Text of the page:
The Paradise Papers by Merlin Stone
Merlin Stone’s The Paradise Papers was a revelation to me. As a knowledge-hungry twenty-something with a strong suspicion that men were the problem not the answer, I wanted to know more about events of 5,000 years ago, when patriarchy and patriarchal religions had their origin. Merlin Stone’s book, though opinions on it varied, seemed a good place to begin. Now considered a classic of feminist theory, the book remains as relevant and compelling as it was when it was published in the ‘70s.
Ten years of preparation went into the writing of the book. Stone, an art historian and sculptor, was particularly interested in the suppression and destruction of sacred images of women as well as their rites. On the back cover of my original 1976 Virago/Quartet edition of the book is the question: In the beginning God was… a woman? Three years later the American edition of the book would be titled When God Was A Woman.
Stone’s thesis is that patriarchy deliberately and systematically destroyed images, tales and rites of a Neolithic age when women were perceived as more important than men. Some people have decided that this was a matriarchy (presumably on the basis that male dominance is patriarchy, therefore the other gender must have been dominant before), but a more realistic interpretation would be that such times were matrilineal. Pulling together evidence from archaeology – including the variously interpreted work of James Mellaart at Çatalhöyük – and from ancient scriptures, the Bible, and the various histories of the tribes of the Near East, Stone tells a tale of late Neolithic cultures slowly but forcefully being re-imagined as created by male deities and the agency of the word. The last two chapters re-interpret the myth of Adam and Eve.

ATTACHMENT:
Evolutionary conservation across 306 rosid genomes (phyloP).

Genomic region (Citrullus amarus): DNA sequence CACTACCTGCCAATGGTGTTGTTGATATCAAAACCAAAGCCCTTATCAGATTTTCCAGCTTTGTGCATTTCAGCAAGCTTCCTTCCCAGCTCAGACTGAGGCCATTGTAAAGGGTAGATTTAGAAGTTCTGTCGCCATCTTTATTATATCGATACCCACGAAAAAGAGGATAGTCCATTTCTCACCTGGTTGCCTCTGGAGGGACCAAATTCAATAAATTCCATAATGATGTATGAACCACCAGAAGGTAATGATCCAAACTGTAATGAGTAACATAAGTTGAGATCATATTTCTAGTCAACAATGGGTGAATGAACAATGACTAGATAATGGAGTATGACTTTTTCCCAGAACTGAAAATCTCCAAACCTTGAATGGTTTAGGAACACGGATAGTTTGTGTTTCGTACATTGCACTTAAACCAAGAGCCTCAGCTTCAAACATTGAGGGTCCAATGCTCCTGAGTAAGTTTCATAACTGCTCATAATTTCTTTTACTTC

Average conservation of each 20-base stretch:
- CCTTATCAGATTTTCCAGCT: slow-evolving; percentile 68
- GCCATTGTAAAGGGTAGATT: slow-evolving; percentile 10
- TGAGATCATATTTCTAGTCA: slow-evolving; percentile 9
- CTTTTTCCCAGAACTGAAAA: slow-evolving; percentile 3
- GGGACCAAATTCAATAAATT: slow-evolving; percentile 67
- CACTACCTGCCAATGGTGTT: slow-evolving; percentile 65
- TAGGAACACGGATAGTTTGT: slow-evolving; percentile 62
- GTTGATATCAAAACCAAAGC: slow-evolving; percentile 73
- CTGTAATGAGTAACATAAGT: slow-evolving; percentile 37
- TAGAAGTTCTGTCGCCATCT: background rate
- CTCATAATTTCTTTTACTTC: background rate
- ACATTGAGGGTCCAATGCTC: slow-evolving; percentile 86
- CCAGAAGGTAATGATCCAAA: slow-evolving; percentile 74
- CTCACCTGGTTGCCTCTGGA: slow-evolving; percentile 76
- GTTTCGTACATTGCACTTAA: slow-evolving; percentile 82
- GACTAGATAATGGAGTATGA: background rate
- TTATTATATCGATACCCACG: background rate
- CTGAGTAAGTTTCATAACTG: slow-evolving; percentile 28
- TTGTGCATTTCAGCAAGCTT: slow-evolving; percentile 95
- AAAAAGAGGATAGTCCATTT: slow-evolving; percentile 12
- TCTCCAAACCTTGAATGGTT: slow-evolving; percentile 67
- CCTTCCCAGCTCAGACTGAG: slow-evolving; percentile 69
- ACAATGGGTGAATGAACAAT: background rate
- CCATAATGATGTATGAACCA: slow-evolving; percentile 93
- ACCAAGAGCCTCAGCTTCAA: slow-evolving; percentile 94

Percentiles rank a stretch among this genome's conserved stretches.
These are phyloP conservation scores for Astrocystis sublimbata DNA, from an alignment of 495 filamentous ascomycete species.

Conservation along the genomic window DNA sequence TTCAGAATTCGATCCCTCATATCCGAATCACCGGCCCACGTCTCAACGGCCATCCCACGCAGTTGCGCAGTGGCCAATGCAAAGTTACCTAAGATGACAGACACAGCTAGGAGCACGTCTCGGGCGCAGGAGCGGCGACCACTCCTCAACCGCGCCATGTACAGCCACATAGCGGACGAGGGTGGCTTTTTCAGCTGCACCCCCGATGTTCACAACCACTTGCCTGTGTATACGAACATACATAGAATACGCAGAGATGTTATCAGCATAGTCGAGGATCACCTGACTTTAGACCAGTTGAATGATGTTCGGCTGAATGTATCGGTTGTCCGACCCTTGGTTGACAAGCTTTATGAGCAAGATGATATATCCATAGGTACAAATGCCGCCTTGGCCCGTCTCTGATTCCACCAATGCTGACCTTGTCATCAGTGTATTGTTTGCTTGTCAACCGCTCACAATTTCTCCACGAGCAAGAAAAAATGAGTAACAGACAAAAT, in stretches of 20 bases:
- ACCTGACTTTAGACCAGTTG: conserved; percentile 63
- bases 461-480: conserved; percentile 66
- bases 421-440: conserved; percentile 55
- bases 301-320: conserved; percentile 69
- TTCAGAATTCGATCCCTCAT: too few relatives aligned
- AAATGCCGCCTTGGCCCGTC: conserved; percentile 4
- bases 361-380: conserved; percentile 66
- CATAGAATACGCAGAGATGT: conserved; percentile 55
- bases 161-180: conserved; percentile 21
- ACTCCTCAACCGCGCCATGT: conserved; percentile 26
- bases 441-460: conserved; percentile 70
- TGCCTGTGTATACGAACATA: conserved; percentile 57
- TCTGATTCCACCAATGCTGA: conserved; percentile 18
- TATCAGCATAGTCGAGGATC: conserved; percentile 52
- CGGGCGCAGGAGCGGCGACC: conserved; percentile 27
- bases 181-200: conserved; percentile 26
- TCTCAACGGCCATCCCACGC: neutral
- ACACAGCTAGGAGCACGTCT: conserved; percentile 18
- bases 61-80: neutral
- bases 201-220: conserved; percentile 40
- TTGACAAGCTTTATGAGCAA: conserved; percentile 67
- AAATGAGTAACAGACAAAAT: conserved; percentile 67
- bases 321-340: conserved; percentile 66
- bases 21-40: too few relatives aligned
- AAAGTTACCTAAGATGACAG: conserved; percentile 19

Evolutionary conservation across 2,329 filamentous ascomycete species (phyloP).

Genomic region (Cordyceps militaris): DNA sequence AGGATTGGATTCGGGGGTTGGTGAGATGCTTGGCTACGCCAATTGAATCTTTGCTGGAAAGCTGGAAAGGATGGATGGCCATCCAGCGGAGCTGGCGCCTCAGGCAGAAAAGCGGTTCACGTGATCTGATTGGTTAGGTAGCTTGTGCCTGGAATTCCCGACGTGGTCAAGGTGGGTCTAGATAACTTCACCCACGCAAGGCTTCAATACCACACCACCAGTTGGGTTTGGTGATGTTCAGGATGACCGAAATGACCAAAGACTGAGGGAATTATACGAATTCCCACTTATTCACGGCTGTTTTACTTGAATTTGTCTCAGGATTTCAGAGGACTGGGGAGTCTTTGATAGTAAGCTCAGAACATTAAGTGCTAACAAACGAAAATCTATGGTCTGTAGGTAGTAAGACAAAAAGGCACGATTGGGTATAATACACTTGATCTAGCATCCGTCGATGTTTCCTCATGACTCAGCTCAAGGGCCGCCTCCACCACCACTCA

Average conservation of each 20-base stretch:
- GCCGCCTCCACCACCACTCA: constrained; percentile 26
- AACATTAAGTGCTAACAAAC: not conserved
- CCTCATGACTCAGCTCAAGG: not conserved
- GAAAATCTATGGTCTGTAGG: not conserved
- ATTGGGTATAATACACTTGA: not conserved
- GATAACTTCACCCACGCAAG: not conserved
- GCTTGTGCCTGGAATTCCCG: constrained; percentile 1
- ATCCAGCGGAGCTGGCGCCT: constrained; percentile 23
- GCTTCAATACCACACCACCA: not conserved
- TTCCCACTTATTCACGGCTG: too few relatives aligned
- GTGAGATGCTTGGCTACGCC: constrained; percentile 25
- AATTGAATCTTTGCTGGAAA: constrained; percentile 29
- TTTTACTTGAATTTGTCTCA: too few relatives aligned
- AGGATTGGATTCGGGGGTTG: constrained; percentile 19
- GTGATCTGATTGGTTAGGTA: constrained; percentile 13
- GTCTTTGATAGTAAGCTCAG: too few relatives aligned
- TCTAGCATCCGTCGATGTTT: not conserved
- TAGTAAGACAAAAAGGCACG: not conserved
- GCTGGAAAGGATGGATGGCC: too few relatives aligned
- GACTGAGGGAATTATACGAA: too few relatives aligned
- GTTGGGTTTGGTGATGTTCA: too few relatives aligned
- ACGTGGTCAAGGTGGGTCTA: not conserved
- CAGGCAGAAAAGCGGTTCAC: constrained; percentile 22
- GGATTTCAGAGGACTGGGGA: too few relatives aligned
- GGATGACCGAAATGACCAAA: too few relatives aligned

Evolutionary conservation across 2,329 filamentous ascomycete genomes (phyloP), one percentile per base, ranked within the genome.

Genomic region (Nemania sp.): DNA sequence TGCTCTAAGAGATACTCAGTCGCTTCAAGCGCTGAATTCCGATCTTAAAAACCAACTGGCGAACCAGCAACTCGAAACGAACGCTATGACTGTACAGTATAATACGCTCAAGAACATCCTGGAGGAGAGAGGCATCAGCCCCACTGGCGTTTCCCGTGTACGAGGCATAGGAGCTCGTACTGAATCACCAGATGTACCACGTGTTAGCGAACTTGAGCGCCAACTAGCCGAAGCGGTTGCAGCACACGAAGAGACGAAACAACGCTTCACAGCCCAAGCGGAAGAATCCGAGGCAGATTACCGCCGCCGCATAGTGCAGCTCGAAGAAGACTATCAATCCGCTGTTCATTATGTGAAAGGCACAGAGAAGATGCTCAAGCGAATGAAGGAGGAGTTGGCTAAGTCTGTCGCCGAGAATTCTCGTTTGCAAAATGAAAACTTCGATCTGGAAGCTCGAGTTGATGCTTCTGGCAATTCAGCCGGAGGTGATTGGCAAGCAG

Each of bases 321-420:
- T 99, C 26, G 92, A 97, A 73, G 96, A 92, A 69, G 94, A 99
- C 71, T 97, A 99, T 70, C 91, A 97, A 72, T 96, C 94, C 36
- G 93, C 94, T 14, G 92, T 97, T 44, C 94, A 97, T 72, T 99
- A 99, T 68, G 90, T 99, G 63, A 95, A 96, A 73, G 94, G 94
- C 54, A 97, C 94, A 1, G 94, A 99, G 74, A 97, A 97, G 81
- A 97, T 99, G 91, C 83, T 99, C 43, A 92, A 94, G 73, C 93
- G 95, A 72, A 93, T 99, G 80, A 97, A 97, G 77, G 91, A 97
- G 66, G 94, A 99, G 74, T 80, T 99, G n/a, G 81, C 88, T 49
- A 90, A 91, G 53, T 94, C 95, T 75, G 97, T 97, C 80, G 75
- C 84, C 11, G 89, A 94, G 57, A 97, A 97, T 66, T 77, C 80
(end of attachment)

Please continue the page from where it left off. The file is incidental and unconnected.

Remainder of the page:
All this was fascinating to me. At the time I read the book I was putting together the second and third versions of the novel that became my debut Memory Seed. The third version had an almost entirely female cast, and this decision was greatly influenced by my reading of The Paradise Papers, as was the use of fig-related material, eg the name of Ficus Street. As somebody appalled by the atrocities created by men, any book which explained how such grim circumstances had arisen was of great importance to me.
Since publication, the book has attracted a few critiques. Stone’s interpretation of one dominant mode taking over and crushing another is usually seen as flawed, as are related interpretations of Neolithic times being entirely peaceful and wholesome. There was violence and strife before 3000BC, if not large-scale war. But the overall drive of the work, showing how women’s symbols, ideas, images and rites were systematically destroyed by patriarchy remains strong today. If some of Stone’s references were poorly used or even inadequate, her overall message is worthy and very important, not least because of the inevitable tendency to myopia of those enamoured of the patriarchal religions.
It’s still a great book, which retains its capacity to surprise, inform and, hopefully, change a few male minds.